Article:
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Paper provided by University of Kentucky, Institute for Federalism and Intergovernmental Relations in its series Working Papers with number 2006-05.

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Length: 38 pages
Date of creation: Sep 2006
Date of revision:
Handle: RePEc:ifr:wpaper:2006-05
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  1. Robin W. Boadway & Frank R. Flatters, 1982. "Efficiency and Equalization Payments in a Federal System of Government: A Synthesis and Extension of Recent Results," Canadian Journal of Economics, Canadian Economics Association, vol. 15(4), pages 613-33, November.
  2. Lockwood, Ben, 1999. "Inter-regional insurance," Journal of Public Economics, Elsevier, vol. 72(1), pages 1-37, April.
  3. Rubinfeld, Daniel L., 1987. "The economics of the local public sector," Handbook of Public Economics, in: A. J. Auerbach & M. Feldstein (ed.), Handbook of Public Economics, edition 1, volume 2, chapter 11, pages 571-645 Elsevier.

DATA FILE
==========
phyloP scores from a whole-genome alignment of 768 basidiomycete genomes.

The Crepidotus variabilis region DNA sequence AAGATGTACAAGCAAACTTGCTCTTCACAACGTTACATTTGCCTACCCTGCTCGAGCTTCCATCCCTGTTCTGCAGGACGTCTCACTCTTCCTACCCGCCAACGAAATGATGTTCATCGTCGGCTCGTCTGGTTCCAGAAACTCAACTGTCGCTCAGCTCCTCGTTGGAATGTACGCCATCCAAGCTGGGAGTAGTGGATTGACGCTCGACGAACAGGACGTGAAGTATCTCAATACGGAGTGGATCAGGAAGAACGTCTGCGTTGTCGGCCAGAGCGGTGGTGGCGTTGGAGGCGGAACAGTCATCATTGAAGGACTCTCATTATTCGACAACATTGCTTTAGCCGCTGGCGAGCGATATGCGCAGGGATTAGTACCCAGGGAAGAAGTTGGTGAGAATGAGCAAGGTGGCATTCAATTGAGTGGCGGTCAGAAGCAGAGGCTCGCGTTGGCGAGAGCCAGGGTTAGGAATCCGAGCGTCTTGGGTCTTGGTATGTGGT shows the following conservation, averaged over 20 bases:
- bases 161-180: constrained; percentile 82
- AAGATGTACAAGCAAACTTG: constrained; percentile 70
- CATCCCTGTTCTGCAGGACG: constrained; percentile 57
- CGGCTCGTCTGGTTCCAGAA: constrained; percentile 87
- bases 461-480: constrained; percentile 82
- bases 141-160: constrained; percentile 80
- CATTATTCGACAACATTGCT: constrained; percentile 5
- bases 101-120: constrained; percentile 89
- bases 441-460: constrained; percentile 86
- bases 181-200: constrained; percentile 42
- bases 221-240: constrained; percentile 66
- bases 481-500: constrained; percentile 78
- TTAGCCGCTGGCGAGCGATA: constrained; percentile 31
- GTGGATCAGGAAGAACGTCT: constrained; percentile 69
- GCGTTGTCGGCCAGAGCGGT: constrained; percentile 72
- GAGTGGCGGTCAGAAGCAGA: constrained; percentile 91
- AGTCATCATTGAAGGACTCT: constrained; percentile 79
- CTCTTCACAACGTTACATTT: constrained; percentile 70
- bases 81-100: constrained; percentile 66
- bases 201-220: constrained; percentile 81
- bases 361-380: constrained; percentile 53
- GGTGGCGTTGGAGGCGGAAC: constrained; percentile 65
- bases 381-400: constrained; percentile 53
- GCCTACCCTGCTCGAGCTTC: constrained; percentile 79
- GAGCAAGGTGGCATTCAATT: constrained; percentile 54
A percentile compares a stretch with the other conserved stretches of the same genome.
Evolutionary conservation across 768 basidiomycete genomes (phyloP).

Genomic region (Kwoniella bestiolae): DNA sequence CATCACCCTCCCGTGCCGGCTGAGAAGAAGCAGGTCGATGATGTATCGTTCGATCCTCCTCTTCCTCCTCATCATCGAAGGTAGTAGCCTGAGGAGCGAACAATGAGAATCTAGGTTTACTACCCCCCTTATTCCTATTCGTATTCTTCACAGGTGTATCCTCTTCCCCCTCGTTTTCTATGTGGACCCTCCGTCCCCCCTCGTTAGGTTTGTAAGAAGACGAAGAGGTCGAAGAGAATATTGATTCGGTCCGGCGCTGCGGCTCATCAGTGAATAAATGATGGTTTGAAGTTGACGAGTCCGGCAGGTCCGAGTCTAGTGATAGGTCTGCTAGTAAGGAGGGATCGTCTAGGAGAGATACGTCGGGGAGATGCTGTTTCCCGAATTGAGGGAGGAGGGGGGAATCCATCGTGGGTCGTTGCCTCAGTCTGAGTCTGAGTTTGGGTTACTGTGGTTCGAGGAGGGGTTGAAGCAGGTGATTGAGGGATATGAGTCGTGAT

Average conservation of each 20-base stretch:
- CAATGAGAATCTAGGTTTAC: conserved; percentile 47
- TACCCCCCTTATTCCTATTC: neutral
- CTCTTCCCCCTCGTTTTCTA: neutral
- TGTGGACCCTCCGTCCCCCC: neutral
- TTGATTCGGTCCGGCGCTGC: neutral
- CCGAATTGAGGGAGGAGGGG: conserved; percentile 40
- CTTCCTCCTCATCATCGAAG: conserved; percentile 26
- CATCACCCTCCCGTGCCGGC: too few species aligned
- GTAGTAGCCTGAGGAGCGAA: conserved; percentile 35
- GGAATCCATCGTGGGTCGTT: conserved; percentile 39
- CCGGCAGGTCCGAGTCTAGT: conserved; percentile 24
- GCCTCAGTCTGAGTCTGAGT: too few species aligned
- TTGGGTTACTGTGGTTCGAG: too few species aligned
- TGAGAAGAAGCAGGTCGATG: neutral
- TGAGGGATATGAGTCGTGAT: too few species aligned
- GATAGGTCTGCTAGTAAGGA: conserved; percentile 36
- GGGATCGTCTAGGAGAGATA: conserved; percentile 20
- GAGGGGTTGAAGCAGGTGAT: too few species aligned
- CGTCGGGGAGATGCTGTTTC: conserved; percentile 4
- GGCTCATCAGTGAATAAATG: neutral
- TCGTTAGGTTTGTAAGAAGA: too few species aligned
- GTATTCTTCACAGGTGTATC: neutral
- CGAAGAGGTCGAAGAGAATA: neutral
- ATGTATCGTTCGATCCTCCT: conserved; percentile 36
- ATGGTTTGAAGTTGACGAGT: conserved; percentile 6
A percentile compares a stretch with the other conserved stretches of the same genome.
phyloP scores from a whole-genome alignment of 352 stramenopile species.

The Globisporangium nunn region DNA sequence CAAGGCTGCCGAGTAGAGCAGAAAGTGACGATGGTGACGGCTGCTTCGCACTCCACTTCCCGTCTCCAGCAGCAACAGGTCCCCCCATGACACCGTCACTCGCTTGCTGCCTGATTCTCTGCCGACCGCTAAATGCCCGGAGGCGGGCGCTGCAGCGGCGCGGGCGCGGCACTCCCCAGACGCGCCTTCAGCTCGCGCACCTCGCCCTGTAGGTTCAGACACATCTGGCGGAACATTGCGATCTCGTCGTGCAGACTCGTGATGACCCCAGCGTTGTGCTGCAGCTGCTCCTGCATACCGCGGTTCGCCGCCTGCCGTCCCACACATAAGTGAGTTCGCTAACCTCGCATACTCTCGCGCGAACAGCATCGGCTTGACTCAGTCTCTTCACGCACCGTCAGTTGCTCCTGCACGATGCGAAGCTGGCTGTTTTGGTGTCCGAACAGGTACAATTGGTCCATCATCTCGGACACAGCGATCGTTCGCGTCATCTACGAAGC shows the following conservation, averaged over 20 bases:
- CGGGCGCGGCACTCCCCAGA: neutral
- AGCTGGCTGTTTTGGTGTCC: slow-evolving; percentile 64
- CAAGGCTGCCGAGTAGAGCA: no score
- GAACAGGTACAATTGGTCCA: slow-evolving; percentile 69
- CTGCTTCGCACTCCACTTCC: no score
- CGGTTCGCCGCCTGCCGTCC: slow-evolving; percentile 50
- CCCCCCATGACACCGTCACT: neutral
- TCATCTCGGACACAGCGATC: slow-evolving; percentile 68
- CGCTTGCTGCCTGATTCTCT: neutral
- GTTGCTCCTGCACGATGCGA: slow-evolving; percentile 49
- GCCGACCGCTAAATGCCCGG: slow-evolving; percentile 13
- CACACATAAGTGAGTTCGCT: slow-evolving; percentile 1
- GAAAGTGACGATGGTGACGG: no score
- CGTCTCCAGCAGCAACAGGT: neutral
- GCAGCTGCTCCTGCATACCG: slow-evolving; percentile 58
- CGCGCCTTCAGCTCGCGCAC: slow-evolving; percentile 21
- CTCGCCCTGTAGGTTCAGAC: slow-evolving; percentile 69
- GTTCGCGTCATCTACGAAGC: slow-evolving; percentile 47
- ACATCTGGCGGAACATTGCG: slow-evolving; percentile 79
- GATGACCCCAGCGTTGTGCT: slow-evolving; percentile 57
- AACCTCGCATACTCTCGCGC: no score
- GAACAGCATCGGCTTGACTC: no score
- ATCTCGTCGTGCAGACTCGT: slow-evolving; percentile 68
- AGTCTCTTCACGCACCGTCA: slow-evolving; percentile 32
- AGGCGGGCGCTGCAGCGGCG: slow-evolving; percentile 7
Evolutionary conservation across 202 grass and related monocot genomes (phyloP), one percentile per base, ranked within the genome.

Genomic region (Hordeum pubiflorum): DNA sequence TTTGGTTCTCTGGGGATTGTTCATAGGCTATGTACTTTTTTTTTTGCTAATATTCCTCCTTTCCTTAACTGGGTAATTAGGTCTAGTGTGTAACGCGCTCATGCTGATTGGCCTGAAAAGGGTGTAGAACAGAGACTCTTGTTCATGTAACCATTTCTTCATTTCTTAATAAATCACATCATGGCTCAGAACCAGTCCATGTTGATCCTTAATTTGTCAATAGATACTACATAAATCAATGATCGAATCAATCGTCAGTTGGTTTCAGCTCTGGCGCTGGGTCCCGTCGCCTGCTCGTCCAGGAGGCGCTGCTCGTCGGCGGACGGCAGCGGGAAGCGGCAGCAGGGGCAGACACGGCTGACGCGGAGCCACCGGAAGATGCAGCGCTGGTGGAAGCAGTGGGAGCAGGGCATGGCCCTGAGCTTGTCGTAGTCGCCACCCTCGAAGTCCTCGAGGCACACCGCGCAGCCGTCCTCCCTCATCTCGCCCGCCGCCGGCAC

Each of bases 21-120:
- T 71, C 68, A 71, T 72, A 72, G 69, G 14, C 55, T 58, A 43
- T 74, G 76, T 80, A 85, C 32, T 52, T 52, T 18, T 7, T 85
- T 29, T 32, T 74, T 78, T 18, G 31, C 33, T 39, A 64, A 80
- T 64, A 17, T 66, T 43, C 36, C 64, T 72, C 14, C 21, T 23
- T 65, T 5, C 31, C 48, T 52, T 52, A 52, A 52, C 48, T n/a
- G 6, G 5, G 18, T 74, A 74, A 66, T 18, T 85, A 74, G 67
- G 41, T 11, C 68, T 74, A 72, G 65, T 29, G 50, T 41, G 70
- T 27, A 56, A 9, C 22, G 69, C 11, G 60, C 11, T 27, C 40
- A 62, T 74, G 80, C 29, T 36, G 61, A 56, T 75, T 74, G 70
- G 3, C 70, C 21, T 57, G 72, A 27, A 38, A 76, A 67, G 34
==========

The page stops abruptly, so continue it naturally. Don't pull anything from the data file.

4. J�nos Kornai & Eric Maskin & G�rard Roland, 2003. "Understanding the Soft Budget Constraint," Journal of Economic Literature, American Economic Association, vol. 41(4), pages 1095-1136, December.
  5. Charles M. Tiebout, 1956. "A Pure Theory of Local Expenditures," Journal of Political Economy, University of Chicago Press, vol. 64, pages 416.
  6. Qian, Yingyi & Roland, Gerard, 1998. "Federalism and the Soft Budget Constraint," American Economic Review, American Economic Association, vol. 88(5), pages 1143-62, December.
  7. Wildasin, David E., 1997. "Externalities and bailouts : hard and soft budget constraints in intergovernmental fiscal relations," Policy Research Working Paper Series 1843, The World Bank.
  8. Jonathan A. Rodden & Gunnar S. Eskeland (ed.), 2003. "Fiscal Decentralization and the Challenge of Hard Budget Constraints," MIT Press Books, The MIT Press, edition 1, volume 1, number 0262182297, June.
  9. Kornai, J, 1979. "Resource-Constrained versus Demand-Constrained Systems," Econometrica, Econometric Society, vol. 47(4), pages 801-19, July.